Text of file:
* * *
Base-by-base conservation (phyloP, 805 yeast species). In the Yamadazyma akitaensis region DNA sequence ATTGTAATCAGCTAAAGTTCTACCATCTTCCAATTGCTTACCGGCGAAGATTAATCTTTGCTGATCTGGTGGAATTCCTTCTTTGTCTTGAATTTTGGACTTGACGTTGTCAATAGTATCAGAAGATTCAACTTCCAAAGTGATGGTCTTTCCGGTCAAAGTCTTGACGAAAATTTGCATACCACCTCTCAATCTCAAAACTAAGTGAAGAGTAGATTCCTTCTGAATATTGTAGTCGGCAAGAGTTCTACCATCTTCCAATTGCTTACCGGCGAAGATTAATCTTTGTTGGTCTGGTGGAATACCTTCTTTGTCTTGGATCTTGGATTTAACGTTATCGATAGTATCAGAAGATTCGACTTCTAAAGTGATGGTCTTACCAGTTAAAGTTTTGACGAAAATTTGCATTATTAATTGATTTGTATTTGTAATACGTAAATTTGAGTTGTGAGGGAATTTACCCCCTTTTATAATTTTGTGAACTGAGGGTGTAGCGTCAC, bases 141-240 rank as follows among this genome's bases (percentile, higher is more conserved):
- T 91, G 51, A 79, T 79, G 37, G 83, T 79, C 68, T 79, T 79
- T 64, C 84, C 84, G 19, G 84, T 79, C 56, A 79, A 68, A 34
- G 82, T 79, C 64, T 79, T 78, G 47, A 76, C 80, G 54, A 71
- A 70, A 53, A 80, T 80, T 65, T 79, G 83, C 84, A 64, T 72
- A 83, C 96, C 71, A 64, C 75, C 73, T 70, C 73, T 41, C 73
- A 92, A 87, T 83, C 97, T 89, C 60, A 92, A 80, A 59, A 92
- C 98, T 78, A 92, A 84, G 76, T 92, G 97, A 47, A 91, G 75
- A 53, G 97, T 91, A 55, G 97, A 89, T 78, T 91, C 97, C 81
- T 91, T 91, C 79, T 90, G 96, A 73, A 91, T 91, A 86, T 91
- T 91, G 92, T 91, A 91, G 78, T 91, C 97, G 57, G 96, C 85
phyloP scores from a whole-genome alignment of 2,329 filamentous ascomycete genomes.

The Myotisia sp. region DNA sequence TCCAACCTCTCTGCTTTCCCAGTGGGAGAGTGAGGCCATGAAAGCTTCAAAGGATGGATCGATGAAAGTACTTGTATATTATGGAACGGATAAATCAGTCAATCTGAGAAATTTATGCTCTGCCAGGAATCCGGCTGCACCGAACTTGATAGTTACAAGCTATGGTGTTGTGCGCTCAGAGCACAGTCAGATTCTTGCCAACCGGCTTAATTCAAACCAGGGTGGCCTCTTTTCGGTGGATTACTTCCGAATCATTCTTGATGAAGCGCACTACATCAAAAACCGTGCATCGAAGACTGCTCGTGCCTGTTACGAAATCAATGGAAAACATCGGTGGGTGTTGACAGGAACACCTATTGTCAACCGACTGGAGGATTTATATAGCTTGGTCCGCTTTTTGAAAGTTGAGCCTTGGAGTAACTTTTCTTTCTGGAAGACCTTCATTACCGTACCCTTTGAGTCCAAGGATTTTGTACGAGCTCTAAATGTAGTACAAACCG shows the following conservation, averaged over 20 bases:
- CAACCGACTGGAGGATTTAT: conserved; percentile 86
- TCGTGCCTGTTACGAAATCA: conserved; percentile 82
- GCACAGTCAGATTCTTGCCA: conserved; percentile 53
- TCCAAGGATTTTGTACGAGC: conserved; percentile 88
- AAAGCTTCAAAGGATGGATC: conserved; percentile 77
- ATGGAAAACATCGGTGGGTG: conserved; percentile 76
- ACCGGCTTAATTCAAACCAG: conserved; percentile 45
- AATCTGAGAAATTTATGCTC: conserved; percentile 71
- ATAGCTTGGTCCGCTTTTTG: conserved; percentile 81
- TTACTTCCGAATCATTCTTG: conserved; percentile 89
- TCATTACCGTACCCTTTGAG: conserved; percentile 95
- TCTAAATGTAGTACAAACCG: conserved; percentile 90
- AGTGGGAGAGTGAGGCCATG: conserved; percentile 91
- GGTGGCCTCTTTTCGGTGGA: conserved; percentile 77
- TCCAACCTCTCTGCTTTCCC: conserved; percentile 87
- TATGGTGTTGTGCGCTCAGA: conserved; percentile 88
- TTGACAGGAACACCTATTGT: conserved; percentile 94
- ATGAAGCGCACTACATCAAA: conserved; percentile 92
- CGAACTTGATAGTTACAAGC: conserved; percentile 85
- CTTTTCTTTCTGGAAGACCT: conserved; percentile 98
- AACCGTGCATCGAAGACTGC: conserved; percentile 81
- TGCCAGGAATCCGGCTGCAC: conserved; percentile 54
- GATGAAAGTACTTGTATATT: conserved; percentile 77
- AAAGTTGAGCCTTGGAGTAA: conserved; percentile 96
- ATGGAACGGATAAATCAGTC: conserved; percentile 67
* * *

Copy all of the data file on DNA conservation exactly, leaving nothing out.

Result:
Base-by-base conservation (phyloP, 805 yeast species). In the Yamadazyma akitaensis region DNA sequence ATTGTAATCAGCTAAAGTTCTACCATCTTCCAATTGCTTACCGGCGAAGATTAATCTTTGCTGATCTGGTGGAATTCCTTCTTTGTCTTGAATTTTGGACTTGACGTTGTCAATAGTATCAGAAGATTCAACTTCCAAAGTGATGGTCTTTCCGGTCAAAGTCTTGACGAAAATTTGCATACCACCTCTCAATCTCAAAACTAAGTGAAGAGTAGATTCCTTCTGAATATTGTAGTCGGCAAGAGTTCTACCATCTTCCAATTGCTTACCGGCGAAGATTAATCTTTGTTGGTCTGGTGGAATACCTTCTTTGTCTTGGATCTTGGATTTAACGTTATCGATAGTATCAGAAGATTCGACTTCTAAAGTGATGGTCTTACCAGTTAAAGTTTTGACGAAAATTTGCATTATTAATTGATTTGTATTTGTAATACGTAAATTTGAGTTGTGAGGGAATTTACCCCCTTTTATAATTTTGTGAACTGAGGGTGTAGCGTCAC, bases 141-240 rank as follows among this genome's bases (percentile, higher is more conserved):
- T 91, G 51, A 79, T 79, G 37, G 83, T 79, C 68, T 79, T 79
- T 64, C 84, C 84, G 19, G 84, T 79, C 56, A 79, A 68, A 34
- G 82, T 79, C 64, T 79, T 78, G 47, A 76, C 80, G 54, A 71
- A 70, A 53, A 80, T 80, T 65, T 79, G 83, C 84, A 64, T 72
- A 83, C 96, C 71, A 64, C 75, C 73, T 70, C 73, T 41, C 73
- A 92, A 87, T 83, C 97, T 89, C 60, A 92, A 80, A 59, A 92
- C 98, T 78, A 92, A 84, G 76, T 92, G 97, A 47, A 91, G 75
- A 53, G 97, T 91, A 55, G 97, A 89, T 78, T 91, C 97, C 81
- T 91, T 91, C 79, T 90, G 96, A 73, A 91, T 91, A 86, T 91
- T 91, G 92, T 91, A 91, G 78, T 91, C 97, G 57, G 96, C 85
phyloP scores from a whole-genome alignment of 2,329 filamentous ascomycete genomes.

The Myotisia sp. region DNA sequence TCCAACCTCTCTGCTTTCCCAGTGGGAGAGTGAGGCCATGAAAGCTTCAAAGGATGGATCGATGAAAGTACTTGTATATTATGGAACGGATAAATCAGTCAATCTGAGAAATTTATGCTCTGCCAGGAATCCGGCTGCACCGAACTTGATAGTTACAAGCTATGGTGTTGTGCGCTCAGAGCACAGTCAGATTCTTGCCAACCGGCTTAATTCAAACCAGGGTGGCCTCTTTTCGGTGGATTACTTCCGAATCATTCTTGATGAAGCGCACTACATCAAAAACCGTGCATCGAAGACTGCTCGTGCCTGTTACGAAATCAATGGAAAACATCGGTGGGTGTTGACAGGAACACCTATTGTCAACCGACTGGAGGATTTATATAGCTTGGTCCGCTTTTTGAAAGTTGAGCCTTGGAGTAACTTTTCTTTCTGGAAGACCTTCATTACCGTACCCTTTGAGTCCAAGGATTTTGTACGAGCTCTAAATGTAGTACAAACCG shows the following conservation, averaged over 20 bases:
- CAACCGACTGGAGGATTTAT: conserved; percentile 86
- TCGTGCCTGTTACGAAATCA: conserved; percentile 82
- GCACAGTCAGATTCTTGCCA: conserved; percentile 53
- TCCAAGGATTTTGTACGAGC: conserved; percentile 88
- AAAGCTTCAAAGGATGGATC: conserved; percentile 77
- ATGGAAAACATCGGTGGGTG: conserved; percentile 76
- ACCGGCTTAATTCAAACCAG: conserved; percentile 45
- AATCTGAGAAATTTATGCTC: conserved; percentile 71
- ATAGCTTGGTCCGCTTTTTG: conserved; percentile 81
- TTACTTCCGAATCATTCTTG: conserved; percentile 89
- TCATTACCGTACCCTTTGAG: conserved; percentile 95
- TCTAAATGTAGTACAAACCG: conserved; percentile 90
- AGTGGGAGAGTGAGGCCATG: conserved; percentile 91
- GGTGGCCTCTTTTCGGTGGA: conserved; percentile 77
- TCCAACCTCTCTGCTTTCCC: conserved; percentile 87
- TATGGTGTTGTGCGCTCAGA: conserved; percentile 88
- TTGACAGGAACACCTATTGT: conserved; percentile 94
- ATGAAGCGCACTACATCAAA: conserved; percentile 92
- CGAACTTGATAGTTACAAGC: conserved; percentile 85
- CTTTTCTTTCTGGAAGACCT: conserved; percentile 98
- AACCGTGCATCGAAGACTGC: conserved; percentile 81
- TGCCAGGAATCCGGCTGCAC: conserved; percentile 54
- GATGAAAGTACTTGTATATT: conserved; percentile 77
- AAAGTTGAGCCTTGGAGTAA: conserved; percentile 96
- ATGGAACGGATAAATCAGTC: conserved; percentile 67